Wherever Mohammed took over, he instructed people to live in peace with one another, and the converts did. By no means did he tell Muslims to eschew violence, for this community never hesitated to defend itself. Muslims still engaged in warfare, just not against one another; they expended their aggressive energy fighting the relentless outside threat to their survival. Those who joined the Umma immediately entered Dar al-Islam, which means “the realm of submission (to God)” but also, by implication, “the realm of peace.”

Everyone else was living out there in Dar al-Harb, the realm of war. Those who joined the Umma didn’t have to watch their backs anymore, not with their fellow Muslims. Converting also meant joining an inspiring social project: the construction of a just community of social equals. To keep that community alive, you had to fight, because the Umma and its project had implacable enemies. Jihad never meant “holy war” or “violence.”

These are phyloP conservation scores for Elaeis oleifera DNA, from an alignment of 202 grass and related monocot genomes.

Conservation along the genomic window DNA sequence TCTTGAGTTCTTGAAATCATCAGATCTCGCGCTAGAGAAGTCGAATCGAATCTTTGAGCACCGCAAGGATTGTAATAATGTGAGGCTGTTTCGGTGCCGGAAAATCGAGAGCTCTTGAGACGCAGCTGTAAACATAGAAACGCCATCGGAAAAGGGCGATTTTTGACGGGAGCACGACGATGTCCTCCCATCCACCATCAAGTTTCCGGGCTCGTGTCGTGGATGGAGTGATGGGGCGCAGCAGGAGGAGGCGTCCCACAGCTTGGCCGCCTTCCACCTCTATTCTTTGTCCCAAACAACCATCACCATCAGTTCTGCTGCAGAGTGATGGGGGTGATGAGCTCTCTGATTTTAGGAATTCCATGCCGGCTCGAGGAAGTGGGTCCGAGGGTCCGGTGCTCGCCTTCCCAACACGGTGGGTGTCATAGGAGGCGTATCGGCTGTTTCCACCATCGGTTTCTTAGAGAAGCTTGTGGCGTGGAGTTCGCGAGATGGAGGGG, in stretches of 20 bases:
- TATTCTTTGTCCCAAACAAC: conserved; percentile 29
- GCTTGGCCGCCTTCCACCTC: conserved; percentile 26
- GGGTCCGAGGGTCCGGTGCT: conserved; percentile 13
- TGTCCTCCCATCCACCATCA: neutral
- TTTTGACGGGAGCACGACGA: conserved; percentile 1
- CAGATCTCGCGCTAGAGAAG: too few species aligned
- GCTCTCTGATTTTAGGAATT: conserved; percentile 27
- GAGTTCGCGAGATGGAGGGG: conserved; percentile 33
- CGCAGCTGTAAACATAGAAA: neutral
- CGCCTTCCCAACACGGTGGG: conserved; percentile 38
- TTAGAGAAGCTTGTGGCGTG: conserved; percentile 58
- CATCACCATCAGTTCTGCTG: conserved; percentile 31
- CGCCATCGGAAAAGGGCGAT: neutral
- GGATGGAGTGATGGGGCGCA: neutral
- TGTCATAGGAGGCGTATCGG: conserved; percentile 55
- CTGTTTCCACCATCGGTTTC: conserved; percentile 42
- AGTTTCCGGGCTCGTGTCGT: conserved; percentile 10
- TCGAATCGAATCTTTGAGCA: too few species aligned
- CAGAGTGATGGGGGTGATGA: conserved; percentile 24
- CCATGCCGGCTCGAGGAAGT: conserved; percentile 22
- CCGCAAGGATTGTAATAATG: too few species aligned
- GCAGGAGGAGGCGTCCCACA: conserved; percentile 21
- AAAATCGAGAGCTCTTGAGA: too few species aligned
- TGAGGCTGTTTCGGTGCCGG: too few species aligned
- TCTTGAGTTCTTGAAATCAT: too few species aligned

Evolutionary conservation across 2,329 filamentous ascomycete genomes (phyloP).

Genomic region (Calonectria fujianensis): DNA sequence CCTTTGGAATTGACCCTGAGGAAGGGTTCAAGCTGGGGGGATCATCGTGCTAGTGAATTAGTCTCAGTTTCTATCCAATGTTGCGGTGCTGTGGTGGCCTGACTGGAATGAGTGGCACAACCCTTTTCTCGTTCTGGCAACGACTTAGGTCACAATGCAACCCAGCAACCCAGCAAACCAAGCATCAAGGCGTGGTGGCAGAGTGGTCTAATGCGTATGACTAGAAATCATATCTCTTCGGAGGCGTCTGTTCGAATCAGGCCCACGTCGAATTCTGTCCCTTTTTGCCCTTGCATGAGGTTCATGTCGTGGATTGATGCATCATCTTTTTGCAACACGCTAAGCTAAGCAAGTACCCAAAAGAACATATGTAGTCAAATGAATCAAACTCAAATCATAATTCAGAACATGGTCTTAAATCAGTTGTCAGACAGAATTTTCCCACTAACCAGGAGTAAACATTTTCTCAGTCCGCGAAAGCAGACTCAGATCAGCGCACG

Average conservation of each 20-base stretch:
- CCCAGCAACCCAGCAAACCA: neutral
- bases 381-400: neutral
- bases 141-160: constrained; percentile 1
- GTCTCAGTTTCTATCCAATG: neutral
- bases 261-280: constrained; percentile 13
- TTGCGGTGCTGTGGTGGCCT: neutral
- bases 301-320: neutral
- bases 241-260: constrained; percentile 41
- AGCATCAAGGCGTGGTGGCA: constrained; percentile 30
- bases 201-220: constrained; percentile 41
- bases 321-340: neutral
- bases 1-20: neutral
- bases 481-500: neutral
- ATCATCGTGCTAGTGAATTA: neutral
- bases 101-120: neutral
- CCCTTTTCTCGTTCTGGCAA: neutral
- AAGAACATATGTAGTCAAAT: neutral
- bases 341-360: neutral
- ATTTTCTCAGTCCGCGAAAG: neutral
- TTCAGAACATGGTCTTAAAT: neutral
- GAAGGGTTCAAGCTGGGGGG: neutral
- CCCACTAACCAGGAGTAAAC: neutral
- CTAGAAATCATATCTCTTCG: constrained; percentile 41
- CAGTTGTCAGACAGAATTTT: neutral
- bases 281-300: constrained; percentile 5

Other words in Arabic mean “fighting” more unambiguously (and are used as such in the Qur’an). A better translation for jihad might be “struggle,” with all the same connotations the word carries in the rhetoric of social justice movements familiar to the West: struggle is deemed noble when it’s struggle for a just cause and if the cause demands “armed struggle,” that’s okay too; it’s sanctified by the cause.

Over the next two years, tribes all across the Arabian peninsula began accepting Mohammed’s leadership, converting to Islam, and joining the community. One night Mohammed dreamed that he had returned to Mecca and found everyone there worshipping Allah. In the morning, he told his followers to pack for a pilgrimage. He led fourteen hundred Muslims on the two-hundred-mile trek to Mecca. They came unarmed, despite the recent history of hostilities, but no battle broke out. The city closed its gates to the Muslims, but Quraysh elders came out and negotiated a treaty with Mohammed: the Muslims could not enter Mecca this year but could come back and perform their rites of pilgrimage next year. Clearly, the Quraysh knew the game was over.